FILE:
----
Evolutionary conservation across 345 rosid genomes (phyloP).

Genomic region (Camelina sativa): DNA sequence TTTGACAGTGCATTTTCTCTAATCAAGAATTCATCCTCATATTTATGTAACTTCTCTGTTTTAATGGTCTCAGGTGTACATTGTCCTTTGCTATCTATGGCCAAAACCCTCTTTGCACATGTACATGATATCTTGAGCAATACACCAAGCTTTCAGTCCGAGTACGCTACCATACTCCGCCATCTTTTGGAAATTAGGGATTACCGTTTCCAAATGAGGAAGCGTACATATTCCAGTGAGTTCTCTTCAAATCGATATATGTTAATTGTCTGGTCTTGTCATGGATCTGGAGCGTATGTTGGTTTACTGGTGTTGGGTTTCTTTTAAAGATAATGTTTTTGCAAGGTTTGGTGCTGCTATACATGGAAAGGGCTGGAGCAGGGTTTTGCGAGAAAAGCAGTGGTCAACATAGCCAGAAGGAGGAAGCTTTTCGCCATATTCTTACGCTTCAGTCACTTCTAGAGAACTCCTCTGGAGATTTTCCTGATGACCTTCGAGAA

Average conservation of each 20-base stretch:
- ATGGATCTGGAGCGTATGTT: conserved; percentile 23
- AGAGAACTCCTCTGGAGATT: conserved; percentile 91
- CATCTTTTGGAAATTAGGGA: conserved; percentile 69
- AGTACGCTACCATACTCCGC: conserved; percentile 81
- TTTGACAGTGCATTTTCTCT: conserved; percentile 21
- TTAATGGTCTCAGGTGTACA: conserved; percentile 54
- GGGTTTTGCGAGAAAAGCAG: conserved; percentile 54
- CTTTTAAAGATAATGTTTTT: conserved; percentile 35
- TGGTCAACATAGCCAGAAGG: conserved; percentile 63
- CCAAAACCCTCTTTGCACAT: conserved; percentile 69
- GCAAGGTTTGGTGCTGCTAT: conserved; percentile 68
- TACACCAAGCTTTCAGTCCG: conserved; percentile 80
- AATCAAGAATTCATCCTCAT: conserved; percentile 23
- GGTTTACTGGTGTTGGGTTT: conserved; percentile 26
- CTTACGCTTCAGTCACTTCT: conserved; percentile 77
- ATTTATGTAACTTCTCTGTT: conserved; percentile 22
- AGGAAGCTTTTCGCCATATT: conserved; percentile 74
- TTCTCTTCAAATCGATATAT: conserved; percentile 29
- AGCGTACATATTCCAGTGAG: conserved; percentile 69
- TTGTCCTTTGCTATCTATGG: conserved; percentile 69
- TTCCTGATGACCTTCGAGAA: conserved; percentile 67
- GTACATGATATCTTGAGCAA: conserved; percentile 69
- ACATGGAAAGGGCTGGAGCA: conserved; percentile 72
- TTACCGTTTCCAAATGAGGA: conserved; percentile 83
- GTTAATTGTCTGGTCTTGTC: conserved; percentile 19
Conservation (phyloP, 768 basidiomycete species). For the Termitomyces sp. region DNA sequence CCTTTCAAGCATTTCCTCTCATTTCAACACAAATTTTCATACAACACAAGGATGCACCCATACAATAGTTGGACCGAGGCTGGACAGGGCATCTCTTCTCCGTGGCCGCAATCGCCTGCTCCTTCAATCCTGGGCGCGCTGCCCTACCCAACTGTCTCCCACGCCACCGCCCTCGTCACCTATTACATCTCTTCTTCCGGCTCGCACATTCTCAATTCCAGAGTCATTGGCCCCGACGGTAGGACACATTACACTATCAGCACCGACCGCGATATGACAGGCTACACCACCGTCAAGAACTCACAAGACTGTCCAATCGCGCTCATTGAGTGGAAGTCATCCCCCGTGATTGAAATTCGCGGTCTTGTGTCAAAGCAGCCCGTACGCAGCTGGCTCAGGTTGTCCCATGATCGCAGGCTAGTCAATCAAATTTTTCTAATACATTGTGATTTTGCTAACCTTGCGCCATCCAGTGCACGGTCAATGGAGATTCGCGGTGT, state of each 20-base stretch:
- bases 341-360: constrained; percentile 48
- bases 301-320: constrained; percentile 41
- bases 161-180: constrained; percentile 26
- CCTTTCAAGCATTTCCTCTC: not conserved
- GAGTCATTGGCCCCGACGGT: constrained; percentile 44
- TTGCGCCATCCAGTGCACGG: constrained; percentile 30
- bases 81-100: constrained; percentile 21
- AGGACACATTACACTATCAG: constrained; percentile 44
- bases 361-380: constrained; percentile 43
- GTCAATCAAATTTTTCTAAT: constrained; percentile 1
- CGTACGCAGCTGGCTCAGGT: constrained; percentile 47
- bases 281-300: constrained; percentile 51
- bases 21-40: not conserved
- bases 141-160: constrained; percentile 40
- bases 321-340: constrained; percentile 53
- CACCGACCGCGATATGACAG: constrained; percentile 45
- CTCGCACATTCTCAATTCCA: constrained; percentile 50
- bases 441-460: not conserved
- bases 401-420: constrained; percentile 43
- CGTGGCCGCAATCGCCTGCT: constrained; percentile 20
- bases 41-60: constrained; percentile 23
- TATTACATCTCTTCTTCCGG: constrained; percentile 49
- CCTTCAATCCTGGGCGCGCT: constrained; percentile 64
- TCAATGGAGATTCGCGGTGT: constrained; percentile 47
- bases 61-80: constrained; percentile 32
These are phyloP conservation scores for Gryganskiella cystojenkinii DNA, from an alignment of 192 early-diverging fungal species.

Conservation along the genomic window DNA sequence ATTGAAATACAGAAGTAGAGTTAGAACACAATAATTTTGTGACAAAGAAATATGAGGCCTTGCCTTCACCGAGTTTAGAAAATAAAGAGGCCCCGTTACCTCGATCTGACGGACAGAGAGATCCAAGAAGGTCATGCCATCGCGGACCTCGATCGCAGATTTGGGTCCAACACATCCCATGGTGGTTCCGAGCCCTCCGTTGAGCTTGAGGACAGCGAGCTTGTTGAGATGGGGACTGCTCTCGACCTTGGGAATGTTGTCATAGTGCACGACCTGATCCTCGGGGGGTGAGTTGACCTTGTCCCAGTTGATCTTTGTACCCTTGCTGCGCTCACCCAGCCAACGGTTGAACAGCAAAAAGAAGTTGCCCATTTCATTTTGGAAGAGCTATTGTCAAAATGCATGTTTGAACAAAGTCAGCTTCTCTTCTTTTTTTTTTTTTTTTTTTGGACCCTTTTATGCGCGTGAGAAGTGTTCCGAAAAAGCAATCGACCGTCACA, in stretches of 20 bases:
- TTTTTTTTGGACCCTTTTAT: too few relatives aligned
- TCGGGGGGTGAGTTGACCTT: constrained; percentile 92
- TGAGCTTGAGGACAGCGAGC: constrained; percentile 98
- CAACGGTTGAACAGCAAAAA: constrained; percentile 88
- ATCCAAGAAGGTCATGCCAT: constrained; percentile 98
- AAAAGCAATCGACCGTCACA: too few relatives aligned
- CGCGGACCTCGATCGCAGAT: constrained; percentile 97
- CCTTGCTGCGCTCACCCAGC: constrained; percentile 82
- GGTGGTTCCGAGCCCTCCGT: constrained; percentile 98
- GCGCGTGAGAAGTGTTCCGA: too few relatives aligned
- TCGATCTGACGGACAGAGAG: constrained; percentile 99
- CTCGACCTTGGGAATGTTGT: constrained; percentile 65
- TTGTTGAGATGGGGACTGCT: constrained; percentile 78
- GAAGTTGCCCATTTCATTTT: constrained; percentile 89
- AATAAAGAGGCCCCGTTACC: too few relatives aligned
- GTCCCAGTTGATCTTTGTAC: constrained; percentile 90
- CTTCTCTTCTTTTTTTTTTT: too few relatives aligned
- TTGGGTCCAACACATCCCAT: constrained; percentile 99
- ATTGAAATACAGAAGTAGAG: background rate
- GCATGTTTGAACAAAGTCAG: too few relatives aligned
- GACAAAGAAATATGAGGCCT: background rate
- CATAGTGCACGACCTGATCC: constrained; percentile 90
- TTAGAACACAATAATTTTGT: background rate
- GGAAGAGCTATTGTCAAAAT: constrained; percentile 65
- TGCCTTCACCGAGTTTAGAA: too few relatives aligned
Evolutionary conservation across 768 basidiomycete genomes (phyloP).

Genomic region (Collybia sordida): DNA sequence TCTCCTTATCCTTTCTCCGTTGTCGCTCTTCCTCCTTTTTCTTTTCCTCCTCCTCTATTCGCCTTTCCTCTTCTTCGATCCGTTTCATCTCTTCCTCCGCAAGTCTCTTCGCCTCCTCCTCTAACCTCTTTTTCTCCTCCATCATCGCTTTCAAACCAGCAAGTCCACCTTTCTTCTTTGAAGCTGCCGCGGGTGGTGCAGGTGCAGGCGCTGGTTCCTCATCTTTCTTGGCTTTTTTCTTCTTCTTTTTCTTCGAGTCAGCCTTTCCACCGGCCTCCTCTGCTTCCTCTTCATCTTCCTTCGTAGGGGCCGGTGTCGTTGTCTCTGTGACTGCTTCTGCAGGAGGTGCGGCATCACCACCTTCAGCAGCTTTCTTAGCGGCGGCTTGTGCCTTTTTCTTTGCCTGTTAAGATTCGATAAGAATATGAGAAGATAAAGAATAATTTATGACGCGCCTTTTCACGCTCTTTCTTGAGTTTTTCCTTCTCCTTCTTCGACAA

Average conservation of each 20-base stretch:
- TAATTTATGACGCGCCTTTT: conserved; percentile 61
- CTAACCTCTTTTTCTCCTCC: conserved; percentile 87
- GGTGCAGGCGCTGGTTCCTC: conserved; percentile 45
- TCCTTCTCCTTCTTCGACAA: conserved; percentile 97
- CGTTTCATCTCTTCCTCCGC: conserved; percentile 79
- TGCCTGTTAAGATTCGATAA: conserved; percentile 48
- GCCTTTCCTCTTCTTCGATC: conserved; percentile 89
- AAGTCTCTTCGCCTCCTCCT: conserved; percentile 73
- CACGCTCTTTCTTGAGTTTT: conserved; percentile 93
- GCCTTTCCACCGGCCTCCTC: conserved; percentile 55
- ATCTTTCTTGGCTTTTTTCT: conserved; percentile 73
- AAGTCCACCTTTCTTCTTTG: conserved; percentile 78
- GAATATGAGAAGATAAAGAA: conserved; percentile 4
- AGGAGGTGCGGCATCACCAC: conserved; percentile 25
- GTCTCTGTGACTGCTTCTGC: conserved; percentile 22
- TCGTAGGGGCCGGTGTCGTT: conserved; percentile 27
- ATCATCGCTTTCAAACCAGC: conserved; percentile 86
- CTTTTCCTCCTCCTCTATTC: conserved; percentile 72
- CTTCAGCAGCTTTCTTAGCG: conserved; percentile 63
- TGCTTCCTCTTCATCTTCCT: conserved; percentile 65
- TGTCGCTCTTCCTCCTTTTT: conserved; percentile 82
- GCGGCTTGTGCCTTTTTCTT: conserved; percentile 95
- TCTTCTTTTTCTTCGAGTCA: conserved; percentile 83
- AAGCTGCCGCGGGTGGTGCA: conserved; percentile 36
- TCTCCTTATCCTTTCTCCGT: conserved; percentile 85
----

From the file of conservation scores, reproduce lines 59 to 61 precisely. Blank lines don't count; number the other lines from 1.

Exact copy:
- TGAGCTTGAGGACAGCGAGC: constrained; percentile 98
- CAACGGTTGAACAGCAAAAA: constrained; percentile 88
- ATCCAAGAAGGTCATGCCAT: constrained; percentile 98